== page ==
Monday, September 3, 2012

Reflecting on poverty, jobs and the economy



From the U.S. Catholic Bishops' statement for Labor Day 2012:
Officially over 12 million workers are looking for work but cannot find a job and millions more have actually given up seeking employment. Millions more are underemployed; they are willing and able to work full time, but there are not enough jobs available. Over ten million families are "working poor"--they work hard, but their jobs do not pay enough to meet their basic needs. The sad fact is that over 46 million people live in poverty and, most disturbingly, over 16 million children grow up poor in our nation. The link between joblessness and poverty is undeniable...

In this time of economic turmoil and uncertainty, we need to reflect on the moral and human dimensions of too much poverty and not enough work. We are called to work together--business, labor, and government--to build a productive economy that offers opportunity, creates jobs, generates growth, protects the dignity of working people, respects the family, and promotes genuine human development.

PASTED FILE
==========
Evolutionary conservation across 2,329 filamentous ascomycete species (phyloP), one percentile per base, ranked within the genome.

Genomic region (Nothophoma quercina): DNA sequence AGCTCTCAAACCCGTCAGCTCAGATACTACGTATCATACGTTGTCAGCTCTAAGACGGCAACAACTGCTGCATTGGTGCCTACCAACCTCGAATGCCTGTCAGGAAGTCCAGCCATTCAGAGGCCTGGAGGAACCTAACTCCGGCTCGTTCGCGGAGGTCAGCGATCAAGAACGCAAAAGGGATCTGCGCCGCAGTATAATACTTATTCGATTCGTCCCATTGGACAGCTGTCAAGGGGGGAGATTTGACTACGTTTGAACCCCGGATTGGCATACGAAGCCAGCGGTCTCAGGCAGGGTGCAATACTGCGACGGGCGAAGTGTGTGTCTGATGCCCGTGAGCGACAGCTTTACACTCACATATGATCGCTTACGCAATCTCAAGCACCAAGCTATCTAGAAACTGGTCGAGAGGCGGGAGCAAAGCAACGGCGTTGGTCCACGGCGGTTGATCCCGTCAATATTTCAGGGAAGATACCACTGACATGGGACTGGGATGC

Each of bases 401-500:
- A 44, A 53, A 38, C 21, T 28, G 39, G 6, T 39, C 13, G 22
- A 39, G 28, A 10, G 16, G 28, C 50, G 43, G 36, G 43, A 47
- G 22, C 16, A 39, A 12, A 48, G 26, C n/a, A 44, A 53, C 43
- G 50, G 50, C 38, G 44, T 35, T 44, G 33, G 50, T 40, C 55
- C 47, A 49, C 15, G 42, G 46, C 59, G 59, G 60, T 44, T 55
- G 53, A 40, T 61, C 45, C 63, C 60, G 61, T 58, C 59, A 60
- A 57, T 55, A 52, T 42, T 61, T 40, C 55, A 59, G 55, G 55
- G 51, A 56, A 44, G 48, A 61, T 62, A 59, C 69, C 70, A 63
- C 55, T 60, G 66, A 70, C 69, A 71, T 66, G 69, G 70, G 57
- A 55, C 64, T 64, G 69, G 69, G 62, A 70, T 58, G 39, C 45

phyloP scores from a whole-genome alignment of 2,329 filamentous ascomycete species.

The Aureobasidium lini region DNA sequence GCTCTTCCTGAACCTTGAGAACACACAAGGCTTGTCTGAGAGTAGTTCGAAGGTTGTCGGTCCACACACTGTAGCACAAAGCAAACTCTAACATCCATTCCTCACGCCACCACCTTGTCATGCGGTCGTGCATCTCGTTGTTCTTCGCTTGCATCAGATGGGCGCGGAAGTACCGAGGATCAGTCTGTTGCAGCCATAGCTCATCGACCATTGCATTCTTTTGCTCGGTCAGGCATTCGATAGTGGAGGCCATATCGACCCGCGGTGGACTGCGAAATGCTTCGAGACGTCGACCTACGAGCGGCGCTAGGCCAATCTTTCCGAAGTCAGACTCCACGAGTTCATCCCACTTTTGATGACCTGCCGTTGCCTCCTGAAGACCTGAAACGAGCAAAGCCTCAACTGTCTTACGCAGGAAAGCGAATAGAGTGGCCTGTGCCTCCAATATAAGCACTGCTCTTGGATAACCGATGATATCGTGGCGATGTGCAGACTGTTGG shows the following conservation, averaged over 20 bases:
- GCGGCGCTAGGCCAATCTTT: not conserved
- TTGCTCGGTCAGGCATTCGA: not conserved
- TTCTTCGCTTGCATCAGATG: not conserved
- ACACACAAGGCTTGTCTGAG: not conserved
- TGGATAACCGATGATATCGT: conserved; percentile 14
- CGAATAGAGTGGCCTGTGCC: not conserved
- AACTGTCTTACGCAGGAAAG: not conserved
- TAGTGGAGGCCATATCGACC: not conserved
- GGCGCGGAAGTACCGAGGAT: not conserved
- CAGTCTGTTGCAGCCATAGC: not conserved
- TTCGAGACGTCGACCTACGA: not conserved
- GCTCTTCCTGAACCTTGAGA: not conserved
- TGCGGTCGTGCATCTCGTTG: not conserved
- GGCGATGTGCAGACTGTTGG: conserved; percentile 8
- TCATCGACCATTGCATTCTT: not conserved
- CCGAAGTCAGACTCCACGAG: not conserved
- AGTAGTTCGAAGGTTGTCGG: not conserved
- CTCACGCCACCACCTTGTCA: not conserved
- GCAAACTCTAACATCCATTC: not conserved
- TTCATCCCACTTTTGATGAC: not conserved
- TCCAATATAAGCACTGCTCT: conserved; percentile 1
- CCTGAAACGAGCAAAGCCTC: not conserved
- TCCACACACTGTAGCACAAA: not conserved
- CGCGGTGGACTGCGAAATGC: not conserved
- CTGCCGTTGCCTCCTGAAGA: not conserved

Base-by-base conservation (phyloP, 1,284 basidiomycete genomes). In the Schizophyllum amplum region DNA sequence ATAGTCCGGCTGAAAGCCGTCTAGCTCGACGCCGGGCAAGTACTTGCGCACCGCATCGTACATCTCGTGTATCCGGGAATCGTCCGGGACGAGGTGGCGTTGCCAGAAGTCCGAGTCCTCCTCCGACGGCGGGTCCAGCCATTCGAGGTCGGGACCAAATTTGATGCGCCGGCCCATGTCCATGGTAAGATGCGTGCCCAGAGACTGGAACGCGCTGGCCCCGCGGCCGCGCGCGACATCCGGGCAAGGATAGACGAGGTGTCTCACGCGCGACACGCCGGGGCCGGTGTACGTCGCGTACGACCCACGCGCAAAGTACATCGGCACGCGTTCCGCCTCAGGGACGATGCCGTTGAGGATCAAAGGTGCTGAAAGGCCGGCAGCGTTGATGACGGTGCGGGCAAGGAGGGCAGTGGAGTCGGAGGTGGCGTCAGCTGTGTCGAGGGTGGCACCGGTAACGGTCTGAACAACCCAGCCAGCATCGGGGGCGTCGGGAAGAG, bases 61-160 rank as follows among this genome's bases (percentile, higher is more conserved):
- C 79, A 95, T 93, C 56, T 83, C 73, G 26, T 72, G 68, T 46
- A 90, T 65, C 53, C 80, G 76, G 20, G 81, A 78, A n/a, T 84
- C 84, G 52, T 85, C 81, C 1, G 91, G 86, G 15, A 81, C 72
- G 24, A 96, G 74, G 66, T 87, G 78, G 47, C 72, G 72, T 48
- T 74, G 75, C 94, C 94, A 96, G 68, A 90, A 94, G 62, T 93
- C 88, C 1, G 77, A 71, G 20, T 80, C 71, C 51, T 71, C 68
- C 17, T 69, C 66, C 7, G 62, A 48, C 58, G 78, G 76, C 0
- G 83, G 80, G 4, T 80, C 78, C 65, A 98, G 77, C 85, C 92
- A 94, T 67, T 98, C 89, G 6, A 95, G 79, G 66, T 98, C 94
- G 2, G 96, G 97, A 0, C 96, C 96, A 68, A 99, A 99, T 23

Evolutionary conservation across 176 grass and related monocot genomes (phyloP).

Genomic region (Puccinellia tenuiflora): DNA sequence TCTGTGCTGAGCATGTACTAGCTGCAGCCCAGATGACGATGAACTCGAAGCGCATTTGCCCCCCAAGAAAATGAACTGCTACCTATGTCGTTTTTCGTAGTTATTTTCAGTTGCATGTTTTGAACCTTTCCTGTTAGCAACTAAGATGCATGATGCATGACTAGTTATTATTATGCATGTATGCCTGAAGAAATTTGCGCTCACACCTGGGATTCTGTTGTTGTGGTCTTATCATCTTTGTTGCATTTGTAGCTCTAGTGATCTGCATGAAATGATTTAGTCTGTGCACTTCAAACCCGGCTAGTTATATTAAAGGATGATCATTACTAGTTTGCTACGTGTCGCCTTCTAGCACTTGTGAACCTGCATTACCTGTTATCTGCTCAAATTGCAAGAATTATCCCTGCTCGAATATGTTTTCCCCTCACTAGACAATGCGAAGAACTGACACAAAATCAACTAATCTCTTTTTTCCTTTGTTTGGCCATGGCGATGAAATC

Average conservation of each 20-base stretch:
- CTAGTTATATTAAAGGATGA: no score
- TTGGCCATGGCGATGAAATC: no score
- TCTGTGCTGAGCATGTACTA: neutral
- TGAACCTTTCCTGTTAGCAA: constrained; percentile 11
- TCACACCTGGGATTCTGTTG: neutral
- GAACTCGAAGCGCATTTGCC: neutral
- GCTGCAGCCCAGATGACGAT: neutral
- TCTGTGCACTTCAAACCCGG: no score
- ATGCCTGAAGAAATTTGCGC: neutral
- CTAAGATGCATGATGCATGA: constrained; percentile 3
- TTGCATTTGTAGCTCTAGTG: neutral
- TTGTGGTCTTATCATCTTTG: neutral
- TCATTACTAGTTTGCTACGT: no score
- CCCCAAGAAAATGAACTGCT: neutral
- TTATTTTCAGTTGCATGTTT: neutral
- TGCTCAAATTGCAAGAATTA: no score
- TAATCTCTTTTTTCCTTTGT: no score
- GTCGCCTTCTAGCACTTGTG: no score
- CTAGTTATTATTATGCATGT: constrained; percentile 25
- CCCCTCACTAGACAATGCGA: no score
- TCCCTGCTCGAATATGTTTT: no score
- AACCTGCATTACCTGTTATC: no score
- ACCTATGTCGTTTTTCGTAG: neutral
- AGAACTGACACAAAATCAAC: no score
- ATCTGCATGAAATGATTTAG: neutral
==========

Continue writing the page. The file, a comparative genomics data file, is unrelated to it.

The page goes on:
The relative silence of candidates and their campaigns on the moral imperative to resist and overcome poverty is both ominous and disheartening. Despite unacceptable levels of poverty, few candidates and elected officials speak about pervasive poverty or offer a path to overcome it. We need to hear from those who seek to lead this country about what specific steps they would take to lift people out of poverty.
(Read the complete statement)  



   
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